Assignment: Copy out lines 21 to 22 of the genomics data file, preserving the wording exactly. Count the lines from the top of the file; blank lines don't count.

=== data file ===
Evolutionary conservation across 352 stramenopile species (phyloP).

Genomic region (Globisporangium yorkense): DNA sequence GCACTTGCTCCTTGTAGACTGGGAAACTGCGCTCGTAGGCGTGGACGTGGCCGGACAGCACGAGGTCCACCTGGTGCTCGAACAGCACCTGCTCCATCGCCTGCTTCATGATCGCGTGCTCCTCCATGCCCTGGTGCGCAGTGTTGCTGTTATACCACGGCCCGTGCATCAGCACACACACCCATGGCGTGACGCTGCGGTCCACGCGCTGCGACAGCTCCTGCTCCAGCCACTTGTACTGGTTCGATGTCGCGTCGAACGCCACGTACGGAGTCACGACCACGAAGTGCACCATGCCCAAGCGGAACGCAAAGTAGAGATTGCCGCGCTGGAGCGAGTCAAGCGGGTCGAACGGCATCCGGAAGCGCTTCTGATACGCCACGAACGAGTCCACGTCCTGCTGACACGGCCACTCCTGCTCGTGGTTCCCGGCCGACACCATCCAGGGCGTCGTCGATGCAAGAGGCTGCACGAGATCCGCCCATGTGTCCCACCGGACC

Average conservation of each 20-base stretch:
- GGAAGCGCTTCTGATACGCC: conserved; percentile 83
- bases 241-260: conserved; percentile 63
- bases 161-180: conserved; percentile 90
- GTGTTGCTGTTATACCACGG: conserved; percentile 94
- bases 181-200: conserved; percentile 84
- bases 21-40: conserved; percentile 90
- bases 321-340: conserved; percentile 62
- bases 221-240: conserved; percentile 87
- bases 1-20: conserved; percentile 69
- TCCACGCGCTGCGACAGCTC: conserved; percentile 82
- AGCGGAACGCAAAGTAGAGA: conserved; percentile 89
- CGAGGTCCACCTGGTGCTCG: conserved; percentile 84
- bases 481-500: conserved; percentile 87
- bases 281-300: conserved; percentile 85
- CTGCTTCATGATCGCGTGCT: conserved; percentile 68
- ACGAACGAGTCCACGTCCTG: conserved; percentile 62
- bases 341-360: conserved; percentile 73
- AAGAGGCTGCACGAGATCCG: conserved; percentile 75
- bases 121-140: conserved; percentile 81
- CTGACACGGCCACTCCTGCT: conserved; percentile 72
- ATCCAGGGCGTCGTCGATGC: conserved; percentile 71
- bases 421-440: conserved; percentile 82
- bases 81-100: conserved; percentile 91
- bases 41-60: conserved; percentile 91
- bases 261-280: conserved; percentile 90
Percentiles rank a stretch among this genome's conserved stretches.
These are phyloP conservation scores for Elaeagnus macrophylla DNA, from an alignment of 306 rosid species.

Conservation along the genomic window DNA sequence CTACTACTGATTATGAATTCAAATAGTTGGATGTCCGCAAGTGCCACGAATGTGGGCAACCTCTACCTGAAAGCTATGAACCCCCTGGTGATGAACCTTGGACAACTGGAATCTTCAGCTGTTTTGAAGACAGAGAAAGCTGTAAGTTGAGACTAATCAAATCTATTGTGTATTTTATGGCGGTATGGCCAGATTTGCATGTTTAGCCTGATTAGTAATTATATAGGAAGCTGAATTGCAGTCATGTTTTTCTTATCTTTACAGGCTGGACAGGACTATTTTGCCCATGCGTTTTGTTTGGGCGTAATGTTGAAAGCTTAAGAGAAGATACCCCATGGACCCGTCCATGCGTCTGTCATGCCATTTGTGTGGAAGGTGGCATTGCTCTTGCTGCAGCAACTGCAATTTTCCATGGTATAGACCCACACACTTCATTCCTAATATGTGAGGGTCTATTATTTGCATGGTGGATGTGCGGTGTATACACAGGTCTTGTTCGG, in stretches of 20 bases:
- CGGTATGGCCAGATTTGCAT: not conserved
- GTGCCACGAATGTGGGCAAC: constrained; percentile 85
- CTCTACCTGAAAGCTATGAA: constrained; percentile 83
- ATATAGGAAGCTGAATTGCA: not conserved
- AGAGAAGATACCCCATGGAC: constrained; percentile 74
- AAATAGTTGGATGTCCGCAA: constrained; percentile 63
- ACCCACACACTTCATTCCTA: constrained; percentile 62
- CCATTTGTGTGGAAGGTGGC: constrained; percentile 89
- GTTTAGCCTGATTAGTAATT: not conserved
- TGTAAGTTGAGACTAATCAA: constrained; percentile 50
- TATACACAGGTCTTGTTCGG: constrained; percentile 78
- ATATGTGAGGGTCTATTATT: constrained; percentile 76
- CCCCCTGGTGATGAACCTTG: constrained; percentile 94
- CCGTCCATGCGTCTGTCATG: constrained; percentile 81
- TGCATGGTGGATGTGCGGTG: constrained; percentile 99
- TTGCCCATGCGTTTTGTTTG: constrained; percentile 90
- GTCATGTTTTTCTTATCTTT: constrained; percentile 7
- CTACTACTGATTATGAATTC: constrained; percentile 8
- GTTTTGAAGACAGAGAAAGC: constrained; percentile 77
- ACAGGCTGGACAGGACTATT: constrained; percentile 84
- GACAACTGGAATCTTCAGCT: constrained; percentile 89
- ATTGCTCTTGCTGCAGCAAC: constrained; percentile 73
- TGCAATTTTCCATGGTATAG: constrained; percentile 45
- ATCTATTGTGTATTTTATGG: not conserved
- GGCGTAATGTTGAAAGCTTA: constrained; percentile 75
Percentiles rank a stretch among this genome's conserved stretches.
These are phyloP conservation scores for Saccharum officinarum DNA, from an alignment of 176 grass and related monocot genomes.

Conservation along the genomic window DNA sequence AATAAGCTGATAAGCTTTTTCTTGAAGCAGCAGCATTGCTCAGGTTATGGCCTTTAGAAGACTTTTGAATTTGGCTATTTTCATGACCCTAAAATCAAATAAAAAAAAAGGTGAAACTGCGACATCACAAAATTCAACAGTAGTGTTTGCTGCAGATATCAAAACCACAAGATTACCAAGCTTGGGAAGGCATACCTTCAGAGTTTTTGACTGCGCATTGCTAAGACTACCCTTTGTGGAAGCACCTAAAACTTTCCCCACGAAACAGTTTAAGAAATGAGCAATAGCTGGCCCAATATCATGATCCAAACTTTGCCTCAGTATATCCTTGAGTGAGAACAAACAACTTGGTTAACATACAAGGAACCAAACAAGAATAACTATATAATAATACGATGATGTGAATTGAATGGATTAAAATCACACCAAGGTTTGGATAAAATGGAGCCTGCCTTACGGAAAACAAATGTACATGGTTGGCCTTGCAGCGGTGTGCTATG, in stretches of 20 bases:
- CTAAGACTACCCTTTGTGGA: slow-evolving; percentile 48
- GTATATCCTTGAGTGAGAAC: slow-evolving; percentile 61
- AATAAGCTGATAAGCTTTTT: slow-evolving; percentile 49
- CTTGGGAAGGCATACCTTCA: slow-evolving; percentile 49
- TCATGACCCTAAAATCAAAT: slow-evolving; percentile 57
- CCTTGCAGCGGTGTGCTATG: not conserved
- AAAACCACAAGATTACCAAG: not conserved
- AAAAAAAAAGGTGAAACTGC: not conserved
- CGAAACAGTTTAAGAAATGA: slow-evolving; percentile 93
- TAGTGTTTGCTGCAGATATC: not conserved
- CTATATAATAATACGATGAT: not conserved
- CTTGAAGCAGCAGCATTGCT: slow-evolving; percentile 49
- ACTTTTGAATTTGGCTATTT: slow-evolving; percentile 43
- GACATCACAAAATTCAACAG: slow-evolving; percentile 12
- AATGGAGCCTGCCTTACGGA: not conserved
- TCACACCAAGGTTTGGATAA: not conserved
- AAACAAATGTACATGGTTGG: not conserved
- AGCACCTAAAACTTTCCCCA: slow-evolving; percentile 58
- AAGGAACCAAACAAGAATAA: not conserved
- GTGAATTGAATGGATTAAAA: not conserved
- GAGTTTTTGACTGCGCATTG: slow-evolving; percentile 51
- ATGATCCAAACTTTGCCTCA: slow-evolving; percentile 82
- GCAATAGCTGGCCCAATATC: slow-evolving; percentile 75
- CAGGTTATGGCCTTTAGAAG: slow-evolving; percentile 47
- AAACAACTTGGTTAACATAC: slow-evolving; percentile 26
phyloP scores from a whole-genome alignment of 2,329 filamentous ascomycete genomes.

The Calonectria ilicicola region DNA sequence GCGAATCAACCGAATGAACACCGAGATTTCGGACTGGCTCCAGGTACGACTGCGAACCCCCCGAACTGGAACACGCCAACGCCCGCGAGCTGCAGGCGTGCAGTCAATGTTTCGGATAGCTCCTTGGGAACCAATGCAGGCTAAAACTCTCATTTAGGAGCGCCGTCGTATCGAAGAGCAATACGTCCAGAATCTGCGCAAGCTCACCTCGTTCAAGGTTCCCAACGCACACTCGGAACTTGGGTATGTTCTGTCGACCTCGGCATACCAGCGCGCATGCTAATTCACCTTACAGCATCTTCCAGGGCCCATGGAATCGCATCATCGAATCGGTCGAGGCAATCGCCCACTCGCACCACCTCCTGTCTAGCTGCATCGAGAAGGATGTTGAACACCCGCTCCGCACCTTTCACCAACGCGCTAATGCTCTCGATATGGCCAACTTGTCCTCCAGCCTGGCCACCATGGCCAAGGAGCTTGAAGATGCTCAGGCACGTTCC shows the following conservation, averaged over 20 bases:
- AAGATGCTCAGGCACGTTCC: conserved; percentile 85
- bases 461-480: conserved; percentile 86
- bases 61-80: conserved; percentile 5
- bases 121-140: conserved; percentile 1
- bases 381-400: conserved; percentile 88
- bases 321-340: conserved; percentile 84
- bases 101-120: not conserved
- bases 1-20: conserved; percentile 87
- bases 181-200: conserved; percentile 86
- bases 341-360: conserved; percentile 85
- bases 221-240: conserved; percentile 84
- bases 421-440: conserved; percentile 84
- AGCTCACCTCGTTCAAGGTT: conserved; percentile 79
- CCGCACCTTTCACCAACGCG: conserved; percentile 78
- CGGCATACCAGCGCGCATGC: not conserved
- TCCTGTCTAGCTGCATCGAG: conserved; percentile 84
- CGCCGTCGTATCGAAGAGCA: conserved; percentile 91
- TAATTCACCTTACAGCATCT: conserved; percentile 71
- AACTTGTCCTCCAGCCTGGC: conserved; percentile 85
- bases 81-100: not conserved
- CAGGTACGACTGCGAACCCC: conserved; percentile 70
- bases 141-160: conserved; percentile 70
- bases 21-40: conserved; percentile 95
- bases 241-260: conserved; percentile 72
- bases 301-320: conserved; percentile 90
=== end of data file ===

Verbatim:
- AAGAGGCTGCACGAGATCCG: conserved; percentile 75
- bases 121-140: conserved; percentile 81